Why you’d want a Ferrari 456GT
With its all-new V12, traditional front-engine/rear-drive layout and a transaxle ’box to keep the car perfectly balanced, the 456GT helped re-establish Ferrari’s credentials as the maker of consummate grand touring cars for up to four people.
It was Ferrari’s most expensive car when new, but still £30,000 cheaper than an Aston Martin Vantage or a Bentley Continental R. And there was no traditional baulking from the new transmission – the chrome gearknob slices through the six forward speeds like a knife through butter to propel the near-two-ton 2+2 to 193mph and from 0-60mph in 5.1 secs.
The blissfully understated Pininfarina coachwork (styled by Pietro Camardella) was aerodynamic, too, giving it a 16mph top-speed advantage over the mega-muscular Vantage, though the Brit had the edge on acceleration.
Once the automatic option was added in 1996, 70% of customers chose it. A GM auto, it was adapted to transaxle installation by Ricardo.
A subtle facelift in 1998 heralded the ‘M’ (modificata), with improved interior, traction control and myriad detail tweaks to make it an even smoother drive.
Autos made up almost 50% of M production. Special 456s included seven five-door ‘Venice’ estates, with major modifications including Porsche 928 automatic gearboxes, at least three four-door saloons and one Spyder convertible; there have been several aftermarket cabrio and targa conversions, too.
Having dropped as low as £20k 10 years ago, some 456s suffered neglect: check the service history for gaps – though recent thorough maintenance is most important.
Coming from the new generation of usable Ferraris, some 456s have clocked up more than 100,000 miles and are none the worse for it if properly maintained.
There are no hugely expensive surprises in the regular maintenance schedule, either. A car that’s been used in recent years is likely to give less trouble than one that’s been sitting idle for months at a time.
Like the thoroughbred racehorse that is its logo, if you leave a Ferrari ‘out to grass’ or neglect its care for a period of time, you will have to lavish many, many hours getting it back into shape before it will win any races again.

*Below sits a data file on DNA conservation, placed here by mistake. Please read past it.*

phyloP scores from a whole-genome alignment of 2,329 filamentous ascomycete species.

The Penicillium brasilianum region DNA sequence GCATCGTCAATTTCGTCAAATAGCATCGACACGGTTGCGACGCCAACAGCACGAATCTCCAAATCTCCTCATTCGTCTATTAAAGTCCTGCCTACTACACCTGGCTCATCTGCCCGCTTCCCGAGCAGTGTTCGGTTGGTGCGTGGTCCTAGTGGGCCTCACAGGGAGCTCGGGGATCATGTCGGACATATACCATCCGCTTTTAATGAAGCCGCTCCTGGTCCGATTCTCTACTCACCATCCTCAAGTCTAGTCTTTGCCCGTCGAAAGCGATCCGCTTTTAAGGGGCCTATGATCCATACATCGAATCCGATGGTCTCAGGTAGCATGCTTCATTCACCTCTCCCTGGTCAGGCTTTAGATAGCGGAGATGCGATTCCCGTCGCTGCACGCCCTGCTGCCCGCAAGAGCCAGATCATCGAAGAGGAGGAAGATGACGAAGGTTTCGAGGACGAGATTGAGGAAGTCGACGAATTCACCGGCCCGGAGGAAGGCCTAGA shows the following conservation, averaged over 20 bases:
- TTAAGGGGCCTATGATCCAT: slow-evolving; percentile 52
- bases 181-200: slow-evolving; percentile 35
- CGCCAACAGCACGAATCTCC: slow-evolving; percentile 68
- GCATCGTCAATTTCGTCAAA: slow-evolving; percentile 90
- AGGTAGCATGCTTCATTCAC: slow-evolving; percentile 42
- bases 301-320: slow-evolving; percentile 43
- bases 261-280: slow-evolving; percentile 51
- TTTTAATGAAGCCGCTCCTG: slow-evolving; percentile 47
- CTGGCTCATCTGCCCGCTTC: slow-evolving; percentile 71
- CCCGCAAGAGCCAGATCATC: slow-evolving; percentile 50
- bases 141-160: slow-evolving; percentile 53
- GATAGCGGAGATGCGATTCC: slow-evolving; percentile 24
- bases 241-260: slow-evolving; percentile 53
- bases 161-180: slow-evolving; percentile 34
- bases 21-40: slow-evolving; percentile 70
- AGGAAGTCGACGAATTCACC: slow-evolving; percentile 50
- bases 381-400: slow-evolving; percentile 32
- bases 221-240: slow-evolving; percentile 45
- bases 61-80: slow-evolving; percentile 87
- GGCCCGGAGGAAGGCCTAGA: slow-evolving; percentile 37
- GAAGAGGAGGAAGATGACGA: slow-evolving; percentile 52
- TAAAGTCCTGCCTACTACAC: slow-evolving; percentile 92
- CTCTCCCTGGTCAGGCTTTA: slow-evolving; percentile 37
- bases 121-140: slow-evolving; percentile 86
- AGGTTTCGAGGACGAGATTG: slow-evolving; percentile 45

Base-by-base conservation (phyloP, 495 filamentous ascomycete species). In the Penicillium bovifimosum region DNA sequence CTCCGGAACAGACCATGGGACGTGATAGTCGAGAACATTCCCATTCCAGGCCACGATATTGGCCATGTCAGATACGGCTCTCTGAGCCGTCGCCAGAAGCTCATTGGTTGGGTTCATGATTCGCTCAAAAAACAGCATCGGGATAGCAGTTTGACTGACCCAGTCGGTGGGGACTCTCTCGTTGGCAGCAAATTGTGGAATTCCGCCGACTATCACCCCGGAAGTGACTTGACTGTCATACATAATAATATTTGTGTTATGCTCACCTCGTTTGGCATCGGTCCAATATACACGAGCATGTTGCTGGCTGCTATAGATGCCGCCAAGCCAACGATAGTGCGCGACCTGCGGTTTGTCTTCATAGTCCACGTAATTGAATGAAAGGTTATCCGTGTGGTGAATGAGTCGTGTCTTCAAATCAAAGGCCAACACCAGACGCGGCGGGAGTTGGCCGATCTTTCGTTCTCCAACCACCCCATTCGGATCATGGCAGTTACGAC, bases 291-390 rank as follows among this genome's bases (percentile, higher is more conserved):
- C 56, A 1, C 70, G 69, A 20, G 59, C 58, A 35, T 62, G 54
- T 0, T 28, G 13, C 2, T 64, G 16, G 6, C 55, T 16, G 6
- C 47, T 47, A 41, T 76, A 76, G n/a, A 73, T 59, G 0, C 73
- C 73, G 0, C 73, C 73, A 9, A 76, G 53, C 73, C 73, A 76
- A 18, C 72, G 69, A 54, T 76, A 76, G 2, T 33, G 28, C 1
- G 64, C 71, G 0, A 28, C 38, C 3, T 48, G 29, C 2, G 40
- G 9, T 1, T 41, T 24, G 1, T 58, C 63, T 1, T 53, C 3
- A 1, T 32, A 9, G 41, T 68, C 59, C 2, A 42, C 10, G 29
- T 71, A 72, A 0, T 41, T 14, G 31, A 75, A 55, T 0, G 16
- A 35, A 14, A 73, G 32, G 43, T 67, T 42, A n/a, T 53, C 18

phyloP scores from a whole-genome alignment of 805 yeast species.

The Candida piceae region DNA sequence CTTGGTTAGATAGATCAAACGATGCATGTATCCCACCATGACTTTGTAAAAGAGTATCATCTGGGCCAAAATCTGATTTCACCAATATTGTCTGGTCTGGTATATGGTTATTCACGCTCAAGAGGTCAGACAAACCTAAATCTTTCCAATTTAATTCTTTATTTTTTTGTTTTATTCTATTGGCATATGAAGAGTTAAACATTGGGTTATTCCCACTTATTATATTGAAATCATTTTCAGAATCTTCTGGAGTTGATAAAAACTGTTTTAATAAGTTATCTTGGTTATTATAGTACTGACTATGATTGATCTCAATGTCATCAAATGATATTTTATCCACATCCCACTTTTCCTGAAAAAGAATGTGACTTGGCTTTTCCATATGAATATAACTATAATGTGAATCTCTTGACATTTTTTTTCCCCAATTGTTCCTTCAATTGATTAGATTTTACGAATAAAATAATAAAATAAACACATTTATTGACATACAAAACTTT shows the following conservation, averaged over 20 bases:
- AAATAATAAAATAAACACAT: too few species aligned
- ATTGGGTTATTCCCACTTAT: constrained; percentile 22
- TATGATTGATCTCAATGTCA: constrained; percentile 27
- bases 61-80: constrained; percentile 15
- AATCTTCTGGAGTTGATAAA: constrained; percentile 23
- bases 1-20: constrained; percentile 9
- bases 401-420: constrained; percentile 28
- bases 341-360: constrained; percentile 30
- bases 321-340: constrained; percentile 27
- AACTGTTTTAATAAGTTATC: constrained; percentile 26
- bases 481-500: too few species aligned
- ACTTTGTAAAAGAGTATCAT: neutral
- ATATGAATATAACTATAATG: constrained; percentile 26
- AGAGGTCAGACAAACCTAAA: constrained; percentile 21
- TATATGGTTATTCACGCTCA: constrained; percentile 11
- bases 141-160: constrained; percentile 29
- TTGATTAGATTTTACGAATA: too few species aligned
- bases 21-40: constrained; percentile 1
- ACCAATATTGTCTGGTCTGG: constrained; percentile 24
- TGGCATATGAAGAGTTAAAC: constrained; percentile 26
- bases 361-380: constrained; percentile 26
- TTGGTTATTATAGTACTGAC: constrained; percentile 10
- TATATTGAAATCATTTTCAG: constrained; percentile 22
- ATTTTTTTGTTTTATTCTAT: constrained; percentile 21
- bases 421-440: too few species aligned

The body and interior are more likely to be the money pits on a 456: save up for the best-condition car and you won’t regret it.
Images: James Mann
Ferrari 456GT: what to look for
See above for trouble spots.
One of Ferrari’s most prolific units, the 5.5-litre V12 is fundamentally strong and reliable, capable of clocking up in excess of 100,000 miles without a rebuild.
Look for proof of regular maintenance and check for oil and coolant leaks – or signs of them mixing. The cambelt should be replaced every five years.
Interior and windows
Check the leather trim for wear and sun damage, the electric seats for malfunction, and plastic trim parts for going sticky, especially on Ms.
Check that the door windows work smoothly, and drop/rise when door is opened/closed; regulators are weak and cost £1250, but cheaper fixes are possible.
Wheels and tyres
Check the condition of wheels and tyres. Test the self-levelling rear and that the suspension hardness settings work, and that the car’s rear dampers are not leaking.
Weak or failing pop-up headlights are common due to corrosion of a steel disc inside (and diode failure); stainless replacements are available.
Ferrari 456GT: on the road
The Ferrari 456 is no lightweight, but it should perform with alacrity and feel supremely composed – the only creaking should be from the leather, not from the suspension.
There is no excuse for not maintaining one properly – the five-year cambelt change is easily achieved without removing the engine and it is even possible to do it yourself. The 32,000-mile valve check rarely reveals any need for adjustment, either.
Check for failing inlet manifold gaskets, weak engine mounts and water hoses through the central ‘V’ going hard.
The six-speed manual gearbox should have none of the traditional Ferrari baulking from cold – it has few vices except an occasional circlip failure causing it to jump out of reverse, so check for that; a strip-down is required to replace it. Four-speed autos are similarly robust, and can be rebuilt by American-car specialists if required.
The rear dampers can be rebuilt and it is not always necessary to buy Ferrari-manufactured parts, because some items are common to lesser vehicles and therefore available at much cheaper prices.